This form of mind-reading is a poisonous form of assumption, because it really isn't mind-reading at all. It is a form of worry about what other's think of us that can kill us if we let it.

Lester said...

This insight is fresh and new for me. People always say don't worry about what others think of you but they never go as in depth into the discussion as this.

Julie U.S. Writer said...

Mind-reading is evil, especially if it is not really mind reading but rather is just assumptions.

Nora said...

I'm realizing how important it is to recognize what is real and what is not real in terms of what people think of us. I have often thought people were thinking thoughts about me that never crossed their minds.

Nora said...

This really is tough. I myself have wondering this many times. However, I hope that I too will find the answers as I continue on this journey.

Kendra said...

This blog post describes me so well! I don't know how many times I would think people are thinking bad of me when usually they are not.

Miles said...

I know that it's okay to eat desert in moderation. However, what exactly 'is' moderation? (I bring this up because I'm hard on myself when I eat more deserts than I should at a social gathering.)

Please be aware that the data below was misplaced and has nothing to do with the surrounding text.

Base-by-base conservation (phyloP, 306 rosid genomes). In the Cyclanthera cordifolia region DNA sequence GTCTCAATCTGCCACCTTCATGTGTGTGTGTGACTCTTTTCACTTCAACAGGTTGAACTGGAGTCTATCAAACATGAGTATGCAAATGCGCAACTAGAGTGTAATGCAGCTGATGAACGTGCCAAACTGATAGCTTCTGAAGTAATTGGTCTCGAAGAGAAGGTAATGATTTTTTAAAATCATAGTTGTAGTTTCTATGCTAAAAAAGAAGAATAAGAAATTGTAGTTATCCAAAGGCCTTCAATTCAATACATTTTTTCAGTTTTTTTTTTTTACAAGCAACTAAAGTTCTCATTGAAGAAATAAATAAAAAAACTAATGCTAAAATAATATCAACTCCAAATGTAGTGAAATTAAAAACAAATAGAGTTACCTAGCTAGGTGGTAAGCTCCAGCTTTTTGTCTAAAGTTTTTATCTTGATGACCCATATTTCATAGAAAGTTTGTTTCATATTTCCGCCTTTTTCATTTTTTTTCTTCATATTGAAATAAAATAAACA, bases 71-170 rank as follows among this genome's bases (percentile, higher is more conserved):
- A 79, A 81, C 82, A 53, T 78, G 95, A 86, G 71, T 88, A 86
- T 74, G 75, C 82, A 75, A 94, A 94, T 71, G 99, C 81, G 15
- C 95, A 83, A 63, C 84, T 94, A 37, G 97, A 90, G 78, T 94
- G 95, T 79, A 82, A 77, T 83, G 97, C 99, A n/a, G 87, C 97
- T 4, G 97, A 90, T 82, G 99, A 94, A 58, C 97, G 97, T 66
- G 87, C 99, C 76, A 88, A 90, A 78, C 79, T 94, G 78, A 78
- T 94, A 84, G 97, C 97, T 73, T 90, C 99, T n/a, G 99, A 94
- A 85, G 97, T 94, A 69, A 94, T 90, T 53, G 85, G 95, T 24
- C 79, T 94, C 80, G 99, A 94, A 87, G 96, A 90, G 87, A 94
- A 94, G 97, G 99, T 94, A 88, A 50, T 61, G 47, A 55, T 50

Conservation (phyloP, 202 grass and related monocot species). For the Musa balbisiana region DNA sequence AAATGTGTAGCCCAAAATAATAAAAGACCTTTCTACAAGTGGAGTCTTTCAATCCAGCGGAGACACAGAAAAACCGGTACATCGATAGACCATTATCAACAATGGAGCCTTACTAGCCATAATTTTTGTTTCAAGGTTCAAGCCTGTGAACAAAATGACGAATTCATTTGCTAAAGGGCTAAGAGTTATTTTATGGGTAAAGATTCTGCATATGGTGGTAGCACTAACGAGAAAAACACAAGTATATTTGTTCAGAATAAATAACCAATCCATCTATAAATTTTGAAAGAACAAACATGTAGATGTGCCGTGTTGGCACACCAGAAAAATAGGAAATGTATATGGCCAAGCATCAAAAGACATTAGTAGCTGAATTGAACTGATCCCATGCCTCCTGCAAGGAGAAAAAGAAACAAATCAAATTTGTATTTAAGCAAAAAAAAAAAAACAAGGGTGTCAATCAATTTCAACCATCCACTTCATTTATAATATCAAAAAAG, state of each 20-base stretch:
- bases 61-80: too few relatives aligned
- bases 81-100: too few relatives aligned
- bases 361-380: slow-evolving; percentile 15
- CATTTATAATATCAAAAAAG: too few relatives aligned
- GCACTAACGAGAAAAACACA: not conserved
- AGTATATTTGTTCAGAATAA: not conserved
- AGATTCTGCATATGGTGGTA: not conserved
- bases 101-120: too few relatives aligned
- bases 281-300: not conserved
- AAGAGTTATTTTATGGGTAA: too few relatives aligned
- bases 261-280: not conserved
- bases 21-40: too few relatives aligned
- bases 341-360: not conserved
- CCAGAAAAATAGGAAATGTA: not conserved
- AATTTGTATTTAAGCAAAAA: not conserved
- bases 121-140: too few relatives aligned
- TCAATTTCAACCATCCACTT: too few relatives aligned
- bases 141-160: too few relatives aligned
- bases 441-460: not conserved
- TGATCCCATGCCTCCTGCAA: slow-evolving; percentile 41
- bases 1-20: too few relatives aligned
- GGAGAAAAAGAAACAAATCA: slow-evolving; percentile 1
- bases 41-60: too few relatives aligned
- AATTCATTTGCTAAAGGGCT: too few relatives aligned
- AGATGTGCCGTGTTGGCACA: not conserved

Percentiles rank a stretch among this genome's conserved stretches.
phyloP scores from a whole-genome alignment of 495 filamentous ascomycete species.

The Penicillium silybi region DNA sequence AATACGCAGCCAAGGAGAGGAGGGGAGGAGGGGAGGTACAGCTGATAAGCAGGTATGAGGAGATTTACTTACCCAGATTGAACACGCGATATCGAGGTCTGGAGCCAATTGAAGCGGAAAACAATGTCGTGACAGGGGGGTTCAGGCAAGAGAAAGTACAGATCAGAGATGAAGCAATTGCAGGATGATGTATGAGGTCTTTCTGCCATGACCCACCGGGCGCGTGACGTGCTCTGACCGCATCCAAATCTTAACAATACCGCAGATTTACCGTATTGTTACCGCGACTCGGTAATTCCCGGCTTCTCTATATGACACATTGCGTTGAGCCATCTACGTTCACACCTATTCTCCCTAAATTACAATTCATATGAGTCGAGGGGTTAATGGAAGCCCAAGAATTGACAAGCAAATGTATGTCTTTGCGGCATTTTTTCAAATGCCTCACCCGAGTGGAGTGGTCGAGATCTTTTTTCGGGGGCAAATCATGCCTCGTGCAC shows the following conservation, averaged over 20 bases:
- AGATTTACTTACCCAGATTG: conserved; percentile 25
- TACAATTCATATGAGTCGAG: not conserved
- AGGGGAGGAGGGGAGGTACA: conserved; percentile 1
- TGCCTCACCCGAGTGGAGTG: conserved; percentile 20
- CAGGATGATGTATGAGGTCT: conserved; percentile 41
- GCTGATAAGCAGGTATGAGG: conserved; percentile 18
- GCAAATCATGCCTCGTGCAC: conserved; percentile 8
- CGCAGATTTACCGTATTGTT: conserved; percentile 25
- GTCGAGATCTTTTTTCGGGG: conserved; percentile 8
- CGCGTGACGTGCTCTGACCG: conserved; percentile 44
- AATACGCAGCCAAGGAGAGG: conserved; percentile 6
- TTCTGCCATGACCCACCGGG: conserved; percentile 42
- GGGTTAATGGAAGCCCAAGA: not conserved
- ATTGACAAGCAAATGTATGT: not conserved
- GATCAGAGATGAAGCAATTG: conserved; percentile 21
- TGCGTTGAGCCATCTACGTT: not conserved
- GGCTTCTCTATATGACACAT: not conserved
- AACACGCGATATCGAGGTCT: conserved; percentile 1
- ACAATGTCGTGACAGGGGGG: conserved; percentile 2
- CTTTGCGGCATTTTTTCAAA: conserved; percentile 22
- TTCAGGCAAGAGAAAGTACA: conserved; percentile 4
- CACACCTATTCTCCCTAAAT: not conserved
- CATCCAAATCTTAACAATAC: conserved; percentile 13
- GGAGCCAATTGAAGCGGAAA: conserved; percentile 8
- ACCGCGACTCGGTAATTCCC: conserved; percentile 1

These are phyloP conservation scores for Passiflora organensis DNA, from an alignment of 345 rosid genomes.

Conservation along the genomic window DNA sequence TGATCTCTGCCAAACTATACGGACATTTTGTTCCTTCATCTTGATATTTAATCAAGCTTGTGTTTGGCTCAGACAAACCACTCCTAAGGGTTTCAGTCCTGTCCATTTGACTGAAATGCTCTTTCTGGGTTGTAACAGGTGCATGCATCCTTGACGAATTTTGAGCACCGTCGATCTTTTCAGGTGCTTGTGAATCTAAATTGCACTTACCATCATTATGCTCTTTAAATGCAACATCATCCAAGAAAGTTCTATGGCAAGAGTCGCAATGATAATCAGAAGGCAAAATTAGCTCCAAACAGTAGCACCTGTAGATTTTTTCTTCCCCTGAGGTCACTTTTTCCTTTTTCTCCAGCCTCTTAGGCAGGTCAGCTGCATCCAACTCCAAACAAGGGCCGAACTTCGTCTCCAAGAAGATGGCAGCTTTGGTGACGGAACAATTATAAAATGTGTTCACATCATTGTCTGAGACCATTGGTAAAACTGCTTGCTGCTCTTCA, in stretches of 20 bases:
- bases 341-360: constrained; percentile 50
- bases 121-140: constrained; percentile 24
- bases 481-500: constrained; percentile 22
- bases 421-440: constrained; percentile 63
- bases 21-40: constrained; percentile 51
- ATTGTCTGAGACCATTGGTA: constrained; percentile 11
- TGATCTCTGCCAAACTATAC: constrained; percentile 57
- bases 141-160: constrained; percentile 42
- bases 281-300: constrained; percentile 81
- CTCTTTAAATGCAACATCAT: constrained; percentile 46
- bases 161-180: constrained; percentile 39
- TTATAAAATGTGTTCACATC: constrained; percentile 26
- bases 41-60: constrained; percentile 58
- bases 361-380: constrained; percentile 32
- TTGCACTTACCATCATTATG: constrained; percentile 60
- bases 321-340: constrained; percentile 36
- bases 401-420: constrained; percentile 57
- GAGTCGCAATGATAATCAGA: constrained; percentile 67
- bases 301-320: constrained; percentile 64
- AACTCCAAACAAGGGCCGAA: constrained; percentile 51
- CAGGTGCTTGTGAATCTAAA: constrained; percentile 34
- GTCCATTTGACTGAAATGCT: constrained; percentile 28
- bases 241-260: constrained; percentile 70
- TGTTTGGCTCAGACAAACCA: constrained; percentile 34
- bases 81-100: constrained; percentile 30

Julie U.S. Writer said...

I think it depends on what kind of desert it is. However, the overall point is to make sure you do not get too hard on yourself if you do eat too much desert. On the other hand, do not give up trying while not trying too hard.

John said...

You're right, Lester. This gives a far more educational outlook on "mind-reading" which is not really reading someone's mind at all.

Kerry said...

I didn't even notice how easy it is to assume what people are thinking. I've been doing this all my life.

Harry said...

Sometimes the above examples are said in fun. However, it does reveal how people might actually believe they know what people are thinking.

Kerry said...

You're right. It's hard to actually know what someone is thinking. We can only know to an extent by body language.